by Erica Pearson | New York Daily News
Two newlywed lesbians from Brooklyn are hoping the feds wait to consider their bid for a green card until after the Supreme Court weighs in on the Defense of Marriage Act.
The act currently denies same-sex couples federal benefits — including immigration options like a green card for a spouse or a visa for a fiance. However, the high court decided this month to hear a DOMA case and is set to rule on it by early this summer.
This week, more than 50 gay-rights and immigrant advocacy groups sent a letter to the White House asking for all gay couples’ green card applications to be put on hold until the ruling.
For Williamsburg filmmaker Adi Lavy and her Israeli wife Tzila Levy, it is especially important that U.S. Citizenship and Immigration Services allow Levy to stay here legally while they wait for a green card: Lavy has kidney disease and is on a New York waiting list for a donor.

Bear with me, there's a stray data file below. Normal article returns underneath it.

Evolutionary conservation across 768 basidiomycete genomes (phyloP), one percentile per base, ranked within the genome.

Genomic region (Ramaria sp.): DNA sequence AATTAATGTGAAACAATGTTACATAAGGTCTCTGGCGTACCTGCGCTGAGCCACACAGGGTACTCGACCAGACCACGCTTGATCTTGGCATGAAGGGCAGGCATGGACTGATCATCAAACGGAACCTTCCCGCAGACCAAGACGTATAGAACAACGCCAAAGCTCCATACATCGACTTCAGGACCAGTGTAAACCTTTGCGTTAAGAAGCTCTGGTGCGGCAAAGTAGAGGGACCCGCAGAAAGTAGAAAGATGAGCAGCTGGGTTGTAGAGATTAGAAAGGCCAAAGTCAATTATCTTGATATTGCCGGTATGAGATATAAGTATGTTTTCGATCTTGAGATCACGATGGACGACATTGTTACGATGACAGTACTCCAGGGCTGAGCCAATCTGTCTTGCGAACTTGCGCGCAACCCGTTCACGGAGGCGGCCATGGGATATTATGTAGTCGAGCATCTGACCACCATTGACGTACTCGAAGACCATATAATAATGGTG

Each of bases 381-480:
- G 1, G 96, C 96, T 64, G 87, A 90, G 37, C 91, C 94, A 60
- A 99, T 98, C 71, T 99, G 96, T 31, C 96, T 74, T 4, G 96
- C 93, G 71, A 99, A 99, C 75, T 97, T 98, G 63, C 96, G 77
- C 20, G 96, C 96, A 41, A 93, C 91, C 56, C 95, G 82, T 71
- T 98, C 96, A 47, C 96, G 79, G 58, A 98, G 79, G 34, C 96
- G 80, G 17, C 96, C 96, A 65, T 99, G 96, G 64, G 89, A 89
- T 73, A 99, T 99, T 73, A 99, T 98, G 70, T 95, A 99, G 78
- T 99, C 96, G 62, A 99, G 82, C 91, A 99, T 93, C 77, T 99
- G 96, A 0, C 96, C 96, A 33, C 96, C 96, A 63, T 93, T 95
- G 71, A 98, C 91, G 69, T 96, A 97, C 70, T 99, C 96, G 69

“We’re really optimistic,” Lavy, 34 said. “It just feels right. I want to feel good living here – I don’t want to feel like a second-rate citizen.”
The pair met in 2010 in Tel Aviv, where Lavy was working on a film, and fell in love at a Purim costume party – Lavy was dressed as a pirate and Levy, who is a screenwriter, as a musketeer. Months later, doctors told Lavy her kidney condition was worsening and that she should return to the states, where transplants are more common.
“When I realized I needed to be here, it was pretty obvious that Tzila would join me. It wasn’t an option for me to come without Tzila,” Lavy said.
“We had a strong bond,” said Levy, 33. “I did not want to leave her.”
They wed on the Williamsburg Bridge in October – in a joyful ceremony complete with a wedding parade and marching band – and applied for a green card before Levy’s tourist visa expired on Dec. 4.
“For families like Adi and Tzila, who are sort of running out of options, when a spousal petition is held it has some benefits. It keeps Tzila here in lawful status and allows her to move forward with work and travel,” said their lawyer, Tom Plummer, from the advocacy group Immigration Equality.
Levy would be able to apply for a work permit while the bid is on hold, he explained.
USCIS did not immediately return a request for comment.
“We don’t think they should have to choose between a spouse and complying with the law,” said Plummer. “This family meets every criteria, they are just excluded because of their sexual orientation.”